Introduction: Demand for Mobility
As transportation options have become more available over the past century, the number of road vehicles, airplanes, and ships have increased in number around the world. Cities have been designed or remodeled with transportation in mind: highways, public transit, parking, etc, while entire countries have their economies based on travel and tourism. The vast majority of transport options in the last century have been fossil-fuel based, and recently their share of the market has been encroached steadily first by hybrids, and now electric vehicles, with calls to find alternative options for vessels and aircraft too.
This comes as a result of global policies responding to the threat of climate change, where excessive carbon emissions are responsible for the degradation of the planet’s environmental systems. One of the reasons for our overproduction of carbon is the transport sector, which in 2020 produced 7.3 billion metric tons of CO2, roughly 41% of which were from personal vehicles. Global policymakers have made it clear that the transportation sector must be overhauled – and this means changing how we interact with transport just as much as providing new low carbon alternatives.
Shift to Electric Vehicles
“We are sold out of electric cars because the demand is higher than we expected initially,” explains Volkswagen CEO Herbert Diess to The Guardian, saying that the German auto manufacturing giant was caught by surprise at how fast companies like Tesla have grown, and the subsequent rising demand for EVs. This shift to electric transport and mobility is driven by both a need to reduce carbon emissions and mitigate climate change, but also a push by consumers embracing sustainable alternatives. The fact that over 40% of global transport emissions are from personal vehicles highlights how the sector may be able to drastically reduce its impact.
This shift to electric has also seen the rise of EVs for public transport and micro-mobility, but has also highlighted the need for not just more efficient vehicles, but also more efficient supply chains. While most components in an EV are similar to its fossil-fuel counterpart, there is one key element that differs: the power source. In a traditional vehicle it would be an engine combusting fuel, but for electric cars this is replaced by an array of lithium-ion batteries that feed power to the vehicle’s engine. Lithium, already present in consumer electronics, has become the go-to battery material for EVs, starting a ‘white gold’ rush of sorts that has manufacturers like Tesla openly discussing the need for a fully integrated supply chain.
Lithium & Sustainability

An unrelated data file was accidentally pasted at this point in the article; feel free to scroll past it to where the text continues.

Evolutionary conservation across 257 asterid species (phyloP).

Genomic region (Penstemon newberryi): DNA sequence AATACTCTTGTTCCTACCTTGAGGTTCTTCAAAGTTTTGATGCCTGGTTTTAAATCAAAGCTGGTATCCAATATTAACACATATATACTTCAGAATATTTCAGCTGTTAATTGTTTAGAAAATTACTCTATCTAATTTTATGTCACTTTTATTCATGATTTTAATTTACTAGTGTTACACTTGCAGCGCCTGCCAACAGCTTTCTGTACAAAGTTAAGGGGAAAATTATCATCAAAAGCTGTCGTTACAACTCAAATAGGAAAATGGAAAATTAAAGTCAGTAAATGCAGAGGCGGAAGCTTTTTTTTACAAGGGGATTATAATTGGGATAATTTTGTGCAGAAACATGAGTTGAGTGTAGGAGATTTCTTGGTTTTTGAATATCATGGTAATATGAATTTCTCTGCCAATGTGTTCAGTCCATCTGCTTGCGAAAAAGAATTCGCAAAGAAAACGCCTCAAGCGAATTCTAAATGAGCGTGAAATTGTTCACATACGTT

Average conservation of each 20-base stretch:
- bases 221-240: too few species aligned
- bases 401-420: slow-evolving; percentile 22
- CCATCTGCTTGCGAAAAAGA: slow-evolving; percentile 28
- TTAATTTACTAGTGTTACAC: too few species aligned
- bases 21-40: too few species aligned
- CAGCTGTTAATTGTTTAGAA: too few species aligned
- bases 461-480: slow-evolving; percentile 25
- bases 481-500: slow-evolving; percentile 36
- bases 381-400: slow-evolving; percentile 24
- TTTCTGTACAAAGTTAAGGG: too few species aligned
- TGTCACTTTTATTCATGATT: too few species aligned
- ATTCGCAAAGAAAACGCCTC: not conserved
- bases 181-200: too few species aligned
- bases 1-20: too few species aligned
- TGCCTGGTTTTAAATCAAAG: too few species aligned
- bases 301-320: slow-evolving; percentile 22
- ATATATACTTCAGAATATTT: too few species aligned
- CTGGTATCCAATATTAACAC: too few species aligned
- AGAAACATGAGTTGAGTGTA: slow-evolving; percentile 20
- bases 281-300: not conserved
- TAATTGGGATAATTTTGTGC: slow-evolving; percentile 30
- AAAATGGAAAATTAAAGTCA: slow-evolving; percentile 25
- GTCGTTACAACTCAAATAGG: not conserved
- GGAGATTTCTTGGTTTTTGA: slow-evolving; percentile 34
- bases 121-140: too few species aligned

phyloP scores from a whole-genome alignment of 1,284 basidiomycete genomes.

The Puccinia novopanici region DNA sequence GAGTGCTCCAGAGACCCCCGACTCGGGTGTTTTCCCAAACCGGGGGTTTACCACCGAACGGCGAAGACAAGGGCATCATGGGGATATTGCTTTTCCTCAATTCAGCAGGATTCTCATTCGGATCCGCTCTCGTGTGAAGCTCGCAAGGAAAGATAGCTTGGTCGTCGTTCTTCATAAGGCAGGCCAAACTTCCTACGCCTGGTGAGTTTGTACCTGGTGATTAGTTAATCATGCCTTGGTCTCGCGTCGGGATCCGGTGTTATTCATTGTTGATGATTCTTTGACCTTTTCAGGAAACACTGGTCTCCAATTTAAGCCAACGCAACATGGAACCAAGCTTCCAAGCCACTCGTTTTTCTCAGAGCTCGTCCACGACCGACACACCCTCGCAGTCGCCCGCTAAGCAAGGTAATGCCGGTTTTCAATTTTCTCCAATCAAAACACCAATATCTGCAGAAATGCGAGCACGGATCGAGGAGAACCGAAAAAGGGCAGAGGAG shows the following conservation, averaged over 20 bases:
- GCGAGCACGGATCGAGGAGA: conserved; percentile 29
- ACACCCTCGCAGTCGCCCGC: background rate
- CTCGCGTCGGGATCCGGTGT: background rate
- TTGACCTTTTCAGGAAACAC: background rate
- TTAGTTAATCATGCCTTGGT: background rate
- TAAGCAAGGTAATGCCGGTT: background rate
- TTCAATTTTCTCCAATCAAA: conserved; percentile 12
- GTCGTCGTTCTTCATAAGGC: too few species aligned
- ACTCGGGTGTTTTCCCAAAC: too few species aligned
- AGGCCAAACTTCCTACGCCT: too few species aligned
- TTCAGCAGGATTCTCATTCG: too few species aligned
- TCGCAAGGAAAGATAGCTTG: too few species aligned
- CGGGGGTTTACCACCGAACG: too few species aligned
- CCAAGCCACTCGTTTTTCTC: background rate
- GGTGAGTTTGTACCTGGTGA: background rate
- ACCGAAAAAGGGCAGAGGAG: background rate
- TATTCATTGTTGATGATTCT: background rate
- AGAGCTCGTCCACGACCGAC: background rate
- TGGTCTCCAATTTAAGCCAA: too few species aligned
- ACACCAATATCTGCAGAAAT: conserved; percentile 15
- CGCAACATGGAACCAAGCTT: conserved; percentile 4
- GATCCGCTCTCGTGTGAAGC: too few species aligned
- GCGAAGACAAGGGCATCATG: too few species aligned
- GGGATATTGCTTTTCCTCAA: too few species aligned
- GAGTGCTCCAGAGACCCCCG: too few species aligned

The transport sector’s shift to electric is fuelling demand for battery materials, as Mark Burton writes in the Financial Post, “Lithium’s price has surged fivefold in the past year, reflecting mounting worries about availability. For years, batteries and EVs have become cheaper to make as the technology improved and production stepped up. But now there’s a risk that rising costs of raw materials — and lithium in particular — could hobble the transition just as momentum picks up. The stakes are high for carmakers that are spending billions of dollars betting on a battery-powered future.”
In addition, the rising demand for lithium has shed a light on the issues associated with extraction, which have led the industry’s long term sustainability to be questioned. Luckily, there are opportunities for lithium extraction to be made more efficient while reducing the impact on the environment that the current status quo has. EnergyX’s LiTAS™ technology is proof of the push towards a sustainable form of lithium extraction, and how it can be integrated from brine to battery while also benefiting local communities.
Conclusion: Driving Sustainable Development
Globally, there has been a shift in the perception of how transport can be improved to serve both the individual and the planet. Combined with new policies aimed at reducing emissions, there is a clear pathway to a low-carbon future where transport can be redefined using electric vehicles and sustainable supply chains. This is bolstered by the developments of new technology, changing consumer demands, and general willingness from the industry to adapt and change. The transport sector has one of the largest capacities of change and emissions reduction – and there is a blueprint available to them to reach their goals.